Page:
Early Man is technically-impressive and boasts strong visuals, but its simple story holds it back from reaching its full potential.
Early Man is the latest movie from Aardman Animations, the British-based studio best known for producing stop-motion films such as Chicken Run and Shaun the Sheep Movie. Over the years, they've earned a reputation as a favorite among animation enthusiasts, picking up a plethora of accolades and awards. Early Man director Nick Park is one of their most decorated members, having won an Oscar for his work on Aardman's 2005 offering, Wallace and Gromit: The Curse of the Were-Rabbit. With Park tackling the studio's most ambitious project to date, the hope was that it could emerge as a modern classic of its genre, but the film doesn't quite get there. Early Man is technically-impressive and boasts strong visuals, but its simple story holds it back from reaching its full potential.
At some point in Earth's early history, a tribe of Stone Age cavemen led by Chief Bobnar (Timothy Spall) spend their days hunting rabbits for food. One member of the group, Dug (Eddie Redmayne), has dreams of the tribe taking down something bigger, but Chief is content staying in his lane as a rabbit hunter. Not only does he have doubts the cavemen would even be capable of killing a mammoth, cave paintings of their ancestors hunting down small creatures serve as a daily reminder of what their purpose is.
One day, the tribe's peaceful existence is disrupted by the arrival of a Bronze Age army led by Lord Nooth (Tom Hiddleston), who orders the cavemen be banished to the badlands while he mines the area for more bronze. During his attempt to fight back, Dug is unknowingly taken to the Bronze Age city and finds himself partaking in a soccer game with the city's finest athletes. Realizing the cave paintings were his ancestors inventing the beautiful sport of football, Dug strikes a deal with Nooth. If the Stone Age defeats the Bronze Age in a game, the cavemen will get their valley back. With the help of Bronze Age citizen Goona (Maisie Williams), Dug tries to coach his friends so they can win.
Early Man's biggest shortcoming, unfortunately, is the script credited to Mark Burton and James Higginson (from a story by Burton and Park). While it does have fun setting up the film's world and employs solid use of humor that ultimately pays off, the screenplay is hamstrung by a very basic, by-the-numbers storyline that doesn't leave much to the imagination. Once Park establishes Early Man as an underdog sports comedy (think Space Jam), savvy audiences will be able to predict its narrative trajectory and see the end coming from a mile away. It would have been nice to see some twists and turns along the way to keep the audience guessing, but the journey is still fairly entertaining and includes nice lessons about teamwork for the younger viewers in attendance.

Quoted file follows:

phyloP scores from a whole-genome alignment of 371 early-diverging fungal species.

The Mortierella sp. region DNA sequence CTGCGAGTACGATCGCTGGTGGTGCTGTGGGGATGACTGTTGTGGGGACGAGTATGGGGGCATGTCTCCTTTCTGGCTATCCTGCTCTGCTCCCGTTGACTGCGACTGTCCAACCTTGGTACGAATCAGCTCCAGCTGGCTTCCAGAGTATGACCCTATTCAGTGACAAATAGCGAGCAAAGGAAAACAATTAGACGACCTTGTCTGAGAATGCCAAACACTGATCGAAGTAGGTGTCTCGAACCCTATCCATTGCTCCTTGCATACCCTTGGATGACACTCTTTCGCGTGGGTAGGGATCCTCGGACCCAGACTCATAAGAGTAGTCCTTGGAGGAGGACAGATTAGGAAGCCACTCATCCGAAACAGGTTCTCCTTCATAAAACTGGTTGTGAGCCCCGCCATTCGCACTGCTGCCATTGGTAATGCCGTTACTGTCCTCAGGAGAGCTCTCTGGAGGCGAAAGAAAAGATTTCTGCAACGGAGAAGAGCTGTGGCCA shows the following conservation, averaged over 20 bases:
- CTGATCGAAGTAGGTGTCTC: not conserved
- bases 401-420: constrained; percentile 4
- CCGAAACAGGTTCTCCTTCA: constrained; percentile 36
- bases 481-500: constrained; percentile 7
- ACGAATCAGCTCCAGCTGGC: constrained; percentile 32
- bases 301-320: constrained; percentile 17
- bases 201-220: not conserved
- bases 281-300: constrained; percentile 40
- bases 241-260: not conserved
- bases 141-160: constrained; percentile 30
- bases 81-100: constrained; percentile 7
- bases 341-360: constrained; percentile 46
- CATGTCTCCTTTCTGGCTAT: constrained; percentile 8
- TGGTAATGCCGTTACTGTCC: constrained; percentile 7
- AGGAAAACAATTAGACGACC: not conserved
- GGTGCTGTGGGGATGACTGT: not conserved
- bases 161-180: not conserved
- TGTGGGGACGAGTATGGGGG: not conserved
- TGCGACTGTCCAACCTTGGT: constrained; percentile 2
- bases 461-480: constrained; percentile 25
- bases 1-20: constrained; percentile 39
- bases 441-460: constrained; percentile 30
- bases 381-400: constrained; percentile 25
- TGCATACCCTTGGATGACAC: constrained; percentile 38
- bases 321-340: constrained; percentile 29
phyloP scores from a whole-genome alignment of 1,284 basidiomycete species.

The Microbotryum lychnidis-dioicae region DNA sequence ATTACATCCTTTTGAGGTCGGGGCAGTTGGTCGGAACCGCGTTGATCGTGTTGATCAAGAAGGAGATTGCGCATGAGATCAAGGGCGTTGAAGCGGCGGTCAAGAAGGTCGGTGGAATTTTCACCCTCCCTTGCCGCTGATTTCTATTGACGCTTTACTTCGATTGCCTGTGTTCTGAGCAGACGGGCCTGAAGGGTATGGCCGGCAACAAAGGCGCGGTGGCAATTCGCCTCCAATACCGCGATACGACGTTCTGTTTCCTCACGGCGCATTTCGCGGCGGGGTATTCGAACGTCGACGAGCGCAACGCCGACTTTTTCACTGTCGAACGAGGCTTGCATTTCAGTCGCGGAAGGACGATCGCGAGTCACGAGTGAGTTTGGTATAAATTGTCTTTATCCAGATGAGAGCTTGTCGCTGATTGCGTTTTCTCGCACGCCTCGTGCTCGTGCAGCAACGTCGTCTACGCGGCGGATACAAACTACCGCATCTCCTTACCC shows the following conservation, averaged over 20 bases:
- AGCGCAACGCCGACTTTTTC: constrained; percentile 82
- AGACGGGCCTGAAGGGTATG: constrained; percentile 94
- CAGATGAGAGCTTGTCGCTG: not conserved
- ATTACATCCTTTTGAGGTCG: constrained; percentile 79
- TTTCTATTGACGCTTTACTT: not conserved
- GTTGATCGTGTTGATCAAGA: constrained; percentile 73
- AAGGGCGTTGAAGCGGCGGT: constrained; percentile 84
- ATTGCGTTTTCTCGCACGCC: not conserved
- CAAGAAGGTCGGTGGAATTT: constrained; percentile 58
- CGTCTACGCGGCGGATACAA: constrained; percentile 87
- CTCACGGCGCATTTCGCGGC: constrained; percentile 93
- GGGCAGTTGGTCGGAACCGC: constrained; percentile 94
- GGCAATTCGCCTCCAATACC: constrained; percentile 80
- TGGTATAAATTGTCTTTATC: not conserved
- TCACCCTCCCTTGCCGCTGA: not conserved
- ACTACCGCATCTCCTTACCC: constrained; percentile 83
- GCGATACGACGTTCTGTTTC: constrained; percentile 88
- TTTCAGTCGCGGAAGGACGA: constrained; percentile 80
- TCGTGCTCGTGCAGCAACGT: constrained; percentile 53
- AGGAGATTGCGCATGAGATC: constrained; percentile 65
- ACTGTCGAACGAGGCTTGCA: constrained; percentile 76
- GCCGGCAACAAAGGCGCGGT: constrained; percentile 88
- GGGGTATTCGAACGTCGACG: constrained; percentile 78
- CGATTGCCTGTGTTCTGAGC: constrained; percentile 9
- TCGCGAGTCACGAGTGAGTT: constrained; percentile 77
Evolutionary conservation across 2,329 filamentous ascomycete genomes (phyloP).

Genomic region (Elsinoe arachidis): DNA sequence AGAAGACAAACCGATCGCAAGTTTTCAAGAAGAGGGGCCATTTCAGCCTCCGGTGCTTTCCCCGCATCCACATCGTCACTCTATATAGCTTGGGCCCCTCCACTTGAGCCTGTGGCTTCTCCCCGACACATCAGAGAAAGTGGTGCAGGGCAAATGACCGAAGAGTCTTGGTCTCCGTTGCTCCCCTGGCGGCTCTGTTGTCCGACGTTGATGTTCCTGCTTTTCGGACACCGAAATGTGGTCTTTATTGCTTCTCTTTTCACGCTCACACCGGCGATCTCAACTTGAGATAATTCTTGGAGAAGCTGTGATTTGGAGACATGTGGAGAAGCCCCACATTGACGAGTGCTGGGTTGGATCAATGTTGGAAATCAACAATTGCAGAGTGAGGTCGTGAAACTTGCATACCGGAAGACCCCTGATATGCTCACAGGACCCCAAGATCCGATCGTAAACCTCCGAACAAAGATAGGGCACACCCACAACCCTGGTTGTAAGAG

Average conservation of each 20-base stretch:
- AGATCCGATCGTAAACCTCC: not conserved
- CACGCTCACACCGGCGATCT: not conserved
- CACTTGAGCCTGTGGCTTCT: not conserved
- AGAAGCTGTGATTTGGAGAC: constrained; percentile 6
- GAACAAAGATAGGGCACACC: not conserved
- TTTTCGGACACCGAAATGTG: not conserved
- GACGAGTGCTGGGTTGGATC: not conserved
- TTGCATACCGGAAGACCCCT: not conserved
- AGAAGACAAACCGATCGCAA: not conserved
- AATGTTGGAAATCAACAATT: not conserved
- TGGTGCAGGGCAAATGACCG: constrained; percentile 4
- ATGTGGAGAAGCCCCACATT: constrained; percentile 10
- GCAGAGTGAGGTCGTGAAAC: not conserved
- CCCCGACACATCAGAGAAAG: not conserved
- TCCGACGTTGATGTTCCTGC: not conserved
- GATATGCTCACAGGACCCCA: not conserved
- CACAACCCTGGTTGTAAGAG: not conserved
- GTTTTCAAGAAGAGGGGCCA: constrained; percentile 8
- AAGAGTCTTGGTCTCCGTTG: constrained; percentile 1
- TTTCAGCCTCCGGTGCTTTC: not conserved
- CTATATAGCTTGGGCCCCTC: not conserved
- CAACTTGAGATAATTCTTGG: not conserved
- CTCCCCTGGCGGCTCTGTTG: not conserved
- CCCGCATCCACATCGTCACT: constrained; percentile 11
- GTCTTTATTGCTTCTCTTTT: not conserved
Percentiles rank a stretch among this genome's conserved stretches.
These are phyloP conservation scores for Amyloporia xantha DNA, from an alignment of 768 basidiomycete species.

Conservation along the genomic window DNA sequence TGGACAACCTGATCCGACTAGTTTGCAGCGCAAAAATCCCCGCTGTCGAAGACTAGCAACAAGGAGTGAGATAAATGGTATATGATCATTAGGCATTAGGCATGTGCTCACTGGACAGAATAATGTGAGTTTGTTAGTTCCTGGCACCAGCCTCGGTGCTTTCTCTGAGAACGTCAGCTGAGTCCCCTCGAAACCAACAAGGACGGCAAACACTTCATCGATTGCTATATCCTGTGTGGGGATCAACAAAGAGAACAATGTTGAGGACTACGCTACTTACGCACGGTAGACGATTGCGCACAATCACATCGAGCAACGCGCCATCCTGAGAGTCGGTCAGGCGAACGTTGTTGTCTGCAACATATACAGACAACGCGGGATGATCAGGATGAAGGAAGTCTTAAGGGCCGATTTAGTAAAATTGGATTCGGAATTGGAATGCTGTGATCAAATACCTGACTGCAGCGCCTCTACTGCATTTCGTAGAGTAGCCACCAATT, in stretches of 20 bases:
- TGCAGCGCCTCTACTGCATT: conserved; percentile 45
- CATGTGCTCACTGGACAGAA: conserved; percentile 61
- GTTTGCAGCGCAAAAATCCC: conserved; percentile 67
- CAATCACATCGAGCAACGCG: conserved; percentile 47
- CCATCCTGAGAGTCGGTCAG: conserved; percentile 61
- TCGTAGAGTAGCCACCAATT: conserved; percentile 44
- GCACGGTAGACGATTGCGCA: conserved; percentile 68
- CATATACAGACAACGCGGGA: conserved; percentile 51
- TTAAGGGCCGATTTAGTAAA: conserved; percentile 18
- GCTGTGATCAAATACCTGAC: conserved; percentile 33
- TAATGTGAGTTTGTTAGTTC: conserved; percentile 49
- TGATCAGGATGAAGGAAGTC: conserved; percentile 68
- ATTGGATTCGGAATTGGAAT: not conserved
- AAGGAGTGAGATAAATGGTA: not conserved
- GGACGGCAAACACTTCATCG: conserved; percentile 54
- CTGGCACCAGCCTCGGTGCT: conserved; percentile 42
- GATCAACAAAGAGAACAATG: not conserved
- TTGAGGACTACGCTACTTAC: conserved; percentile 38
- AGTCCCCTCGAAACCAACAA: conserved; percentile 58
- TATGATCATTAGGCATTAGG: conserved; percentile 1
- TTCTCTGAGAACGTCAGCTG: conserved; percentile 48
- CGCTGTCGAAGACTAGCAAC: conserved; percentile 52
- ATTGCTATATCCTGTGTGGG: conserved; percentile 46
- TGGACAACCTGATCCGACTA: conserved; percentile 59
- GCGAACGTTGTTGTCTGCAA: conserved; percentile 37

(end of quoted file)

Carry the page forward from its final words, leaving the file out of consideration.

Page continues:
Likewise, the ensemble cast of characters are also a mixed bag. On the positive side of the spectrum, Dug makes for a good protagonist with his go-getter attitude and Redmayne's natural sweetness. The character doesn't have a particularly profound arc, but he's easy to root for due to his everyman qualities. Hiddleston, long a great villain in the Marvel Cinematic Universe, jumps at the chance to do a funny voice and chew scenery as Nooth, giving Early Man a fittingly over-the-top nefarious presence and a proper foil for Dug to overcome. Dug also has a nice father/son dynamic with Chief that serves as part of the film's emotional core as they both help each other grow over the course of the story. Again, Early Man isn't reinventing the wheel in this regard, though there are some touching moments. Dug's pet boar Hognob (voiced by Park) is also a funny scene-stealer.
However, the supporting cast is largely underserved. Dug's tribe is populated by a collection of idiosyncratic cavemen characters that all have a unique trait or running gag to make them stand out, but the parts are rather thinly written. Even though the moral of the story is unity and togetherness, Early Man could have benefitted from injecting some personality into other members of the ensemble besides Dug and Chief. Many of their fellow cavemen are two-dimensional, and while they are amusing to watch, they don't leave much of an impact. The same can be said for Goona; it's a nice touch the role of the cavemen's well-meaning football instructor was filled by a female character (something Early Man makes a joke about), but Goona isn't really defined beyond that. Fortunately, Park does resist the temptation to shoehorn an overt romance between Dug and Goona as he keeps the focus on the soccer game.
Whatever shortcomings are in the script are easier to accept due to Early Man's strong technical merits. It's no surprise an Aardman film has incredible visuals and looks fantastic on the big screen. Park, a veteran of this art form, demonstrates a deft handling of the increased scope, utilizing new techniques during production to make this a claymation film with arguably unprecedented scale. For cinephiles, Early Man will be a treat to watch, as it's impossible to not be impressed by the craftsmanship on display. This was a massive undertaking for Park's team and everyone came to play in this respect.
In the end, Early Man may not go down as one of Aardman's best efforts, but it is a cute and harmless time at the movies for families in the early part of 2018. Its story, while hardly original and reliant on clichés, never overstays its welcome with a brisk runtime and it was obviously made from a place of love by Park and company. Much like Pixar, "lesser" Aardman is still worth checking out in theaters - especially for parents with kids looking for something well-made and occasionally sincere.
Early Man is now playing in U.S. theaters. It runs 89 minutes and is rated PG for rude humor and some action.
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